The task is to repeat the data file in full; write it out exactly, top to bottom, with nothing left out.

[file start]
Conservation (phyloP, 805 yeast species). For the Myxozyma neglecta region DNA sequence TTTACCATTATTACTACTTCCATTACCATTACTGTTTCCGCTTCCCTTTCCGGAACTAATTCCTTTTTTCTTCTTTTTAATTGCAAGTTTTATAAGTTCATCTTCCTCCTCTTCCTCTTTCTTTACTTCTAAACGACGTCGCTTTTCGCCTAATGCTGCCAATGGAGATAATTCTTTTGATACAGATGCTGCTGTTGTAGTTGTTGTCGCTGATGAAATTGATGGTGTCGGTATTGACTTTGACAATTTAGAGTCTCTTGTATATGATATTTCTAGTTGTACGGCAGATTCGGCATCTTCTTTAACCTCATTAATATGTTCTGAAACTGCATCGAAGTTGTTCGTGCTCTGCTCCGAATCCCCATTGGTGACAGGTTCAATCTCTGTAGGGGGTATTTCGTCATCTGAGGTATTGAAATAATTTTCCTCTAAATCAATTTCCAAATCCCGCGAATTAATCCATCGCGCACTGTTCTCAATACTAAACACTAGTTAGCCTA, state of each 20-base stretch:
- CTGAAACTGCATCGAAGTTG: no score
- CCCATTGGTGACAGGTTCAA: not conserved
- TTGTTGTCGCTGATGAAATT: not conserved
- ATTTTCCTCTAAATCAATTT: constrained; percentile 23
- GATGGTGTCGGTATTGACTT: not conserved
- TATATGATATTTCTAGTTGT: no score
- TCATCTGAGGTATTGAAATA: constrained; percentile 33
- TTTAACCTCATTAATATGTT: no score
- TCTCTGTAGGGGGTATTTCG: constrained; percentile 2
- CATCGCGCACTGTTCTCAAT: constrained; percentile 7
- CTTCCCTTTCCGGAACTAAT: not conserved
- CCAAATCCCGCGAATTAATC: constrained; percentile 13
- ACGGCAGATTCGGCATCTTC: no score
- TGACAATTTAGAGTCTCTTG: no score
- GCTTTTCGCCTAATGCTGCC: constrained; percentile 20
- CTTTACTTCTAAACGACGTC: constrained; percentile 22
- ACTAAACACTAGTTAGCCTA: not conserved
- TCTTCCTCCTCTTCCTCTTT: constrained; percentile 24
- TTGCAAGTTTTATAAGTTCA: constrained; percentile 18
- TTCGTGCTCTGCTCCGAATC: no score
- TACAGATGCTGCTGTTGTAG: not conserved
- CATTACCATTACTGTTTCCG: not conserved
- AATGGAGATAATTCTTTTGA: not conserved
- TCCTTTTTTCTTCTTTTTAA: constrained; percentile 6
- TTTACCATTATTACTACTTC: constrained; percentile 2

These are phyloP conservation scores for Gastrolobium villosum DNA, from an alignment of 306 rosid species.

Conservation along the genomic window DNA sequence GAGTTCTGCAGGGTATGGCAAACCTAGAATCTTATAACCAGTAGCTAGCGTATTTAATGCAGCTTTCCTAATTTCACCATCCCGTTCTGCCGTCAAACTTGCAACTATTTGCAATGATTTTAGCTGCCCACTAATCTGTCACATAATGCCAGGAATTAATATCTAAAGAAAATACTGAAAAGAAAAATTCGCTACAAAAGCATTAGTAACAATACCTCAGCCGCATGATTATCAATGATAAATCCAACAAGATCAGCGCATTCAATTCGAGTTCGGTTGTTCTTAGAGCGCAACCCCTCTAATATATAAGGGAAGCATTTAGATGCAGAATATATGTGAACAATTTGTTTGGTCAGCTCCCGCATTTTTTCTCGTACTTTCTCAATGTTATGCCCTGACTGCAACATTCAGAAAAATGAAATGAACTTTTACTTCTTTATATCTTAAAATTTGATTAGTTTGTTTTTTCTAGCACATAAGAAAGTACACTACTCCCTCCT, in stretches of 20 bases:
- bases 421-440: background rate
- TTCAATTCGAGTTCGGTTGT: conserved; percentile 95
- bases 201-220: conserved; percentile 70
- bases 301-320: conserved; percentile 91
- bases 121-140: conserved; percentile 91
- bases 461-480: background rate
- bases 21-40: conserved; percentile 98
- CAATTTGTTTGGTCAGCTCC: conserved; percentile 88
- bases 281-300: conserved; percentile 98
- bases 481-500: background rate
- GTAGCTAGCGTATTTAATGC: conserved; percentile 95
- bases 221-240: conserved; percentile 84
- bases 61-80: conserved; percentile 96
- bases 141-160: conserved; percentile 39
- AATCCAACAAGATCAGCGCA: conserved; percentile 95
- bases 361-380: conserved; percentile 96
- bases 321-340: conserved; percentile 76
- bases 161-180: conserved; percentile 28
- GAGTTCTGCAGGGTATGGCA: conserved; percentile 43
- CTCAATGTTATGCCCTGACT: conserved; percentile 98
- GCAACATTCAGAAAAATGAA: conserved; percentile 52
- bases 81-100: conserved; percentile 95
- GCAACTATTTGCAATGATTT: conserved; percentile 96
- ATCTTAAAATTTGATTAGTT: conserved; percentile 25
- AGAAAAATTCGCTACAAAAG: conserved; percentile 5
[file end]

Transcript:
Conservation (phyloP, 805 yeast species). For the Myxozyma neglecta region DNA sequence TTTACCATTATTACTACTTCCATTACCATTACTGTTTCCGCTTCCCTTTCCGGAACTAATTCCTTTTTTCTTCTTTTTAATTGCAAGTTTTATAAGTTCATCTTCCTCCTCTTCCTCTTTCTTTACTTCTAAACGACGTCGCTTTTCGCCTAATGCTGCCAATGGAGATAATTCTTTTGATACAGATGCTGCTGTTGTAGTTGTTGTCGCTGATGAAATTGATGGTGTCGGTATTGACTTTGACAATTTAGAGTCTCTTGTATATGATATTTCTAGTTGTACGGCAGATTCGGCATCTTCTTTAACCTCATTAATATGTTCTGAAACTGCATCGAAGTTGTTCGTGCTCTGCTCCGAATCCCCATTGGTGACAGGTTCAATCTCTGTAGGGGGTATTTCGTCATCTGAGGTATTGAAATAATTTTCCTCTAAATCAATTTCCAAATCCCGCGAATTAATCCATCGCGCACTGTTCTCAATACTAAACACTAGTTAGCCTA, state of each 20-base stretch:
- CTGAAACTGCATCGAAGTTG: no score
- CCCATTGGTGACAGGTTCAA: not conserved
- TTGTTGTCGCTGATGAAATT: not conserved
- ATTTTCCTCTAAATCAATTT: constrained; percentile 23
- GATGGTGTCGGTATTGACTT: not conserved
- TATATGATATTTCTAGTTGT: no score
- TCATCTGAGGTATTGAAATA: constrained; percentile 33
- TTTAACCTCATTAATATGTT: no score
- TCTCTGTAGGGGGTATTTCG: constrained; percentile 2
- CATCGCGCACTGTTCTCAAT: constrained; percentile 7
- CTTCCCTTTCCGGAACTAAT: not conserved
- CCAAATCCCGCGAATTAATC: constrained; percentile 13
- ACGGCAGATTCGGCATCTTC: no score
- TGACAATTTAGAGTCTCTTG: no score
- GCTTTTCGCCTAATGCTGCC: constrained; percentile 20
- CTTTACTTCTAAACGACGTC: constrained; percentile 22
- ACTAAACACTAGTTAGCCTA: not conserved
- TCTTCCTCCTCTTCCTCTTT: constrained; percentile 24
- TTGCAAGTTTTATAAGTTCA: constrained; percentile 18
- TTCGTGCTCTGCTCCGAATC: no score
- TACAGATGCTGCTGTTGTAG: not conserved
- CATTACCATTACTGTTTCCG: not conserved
- AATGGAGATAATTCTTTTGA: not conserved
- TCCTTTTTTCTTCTTTTTAA: constrained; percentile 6
- TTTACCATTATTACTACTTC: constrained; percentile 2

These are phyloP conservation scores for Gastrolobium villosum DNA, from an alignment of 306 rosid species.

Conservation along the genomic window DNA sequence GAGTTCTGCAGGGTATGGCAAACCTAGAATCTTATAACCAGTAGCTAGCGTATTTAATGCAGCTTTCCTAATTTCACCATCCCGTTCTGCCGTCAAACTTGCAACTATTTGCAATGATTTTAGCTGCCCACTAATCTGTCACATAATGCCAGGAATTAATATCTAAAGAAAATACTGAAAAGAAAAATTCGCTACAAAAGCATTAGTAACAATACCTCAGCCGCATGATTATCAATGATAAATCCAACAAGATCAGCGCATTCAATTCGAGTTCGGTTGTTCTTAGAGCGCAACCCCTCTAATATATAAGGGAAGCATTTAGATGCAGAATATATGTGAACAATTTGTTTGGTCAGCTCCCGCATTTTTTCTCGTACTTTCTCAATGTTATGCCCTGACTGCAACATTCAGAAAAATGAAATGAACTTTTACTTCTTTATATCTTAAAATTTGATTAGTTTGTTTTTTCTAGCACATAAGAAAGTACACTACTCCCTCCT, in stretches of 20 bases:
- bases 421-440: background rate
- TTCAATTCGAGTTCGGTTGT: conserved; percentile 95
- bases 201-220: conserved; percentile 70
- bases 301-320: conserved; percentile 91
- bases 121-140: conserved; percentile 91
- bases 461-480: background rate
- bases 21-40: conserved; percentile 98
- CAATTTGTTTGGTCAGCTCC: conserved; percentile 88
- bases 281-300: conserved; percentile 98
- bases 481-500: background rate
- GTAGCTAGCGTATTTAATGC: conserved; percentile 95
- bases 221-240: conserved; percentile 84
- bases 61-80: conserved; percentile 96
- bases 141-160: conserved; percentile 39
- AATCCAACAAGATCAGCGCA: conserved; percentile 95
- bases 361-380: conserved; percentile 96
- bases 321-340: conserved; percentile 76
- bases 161-180: conserved; percentile 28
- GAGTTCTGCAGGGTATGGCA: conserved; percentile 43
- CTCAATGTTATGCCCTGACT: conserved; percentile 98
- GCAACATTCAGAAAAATGAA: conserved; percentile 52
- bases 81-100: conserved; percentile 95
- GCAACTATTTGCAATGATTT: conserved; percentile 96
- ATCTTAAAATTTGATTAGTT: conserved; percentile 25
- AGAAAAATTCGCTACAAAAG: conserved; percentile 5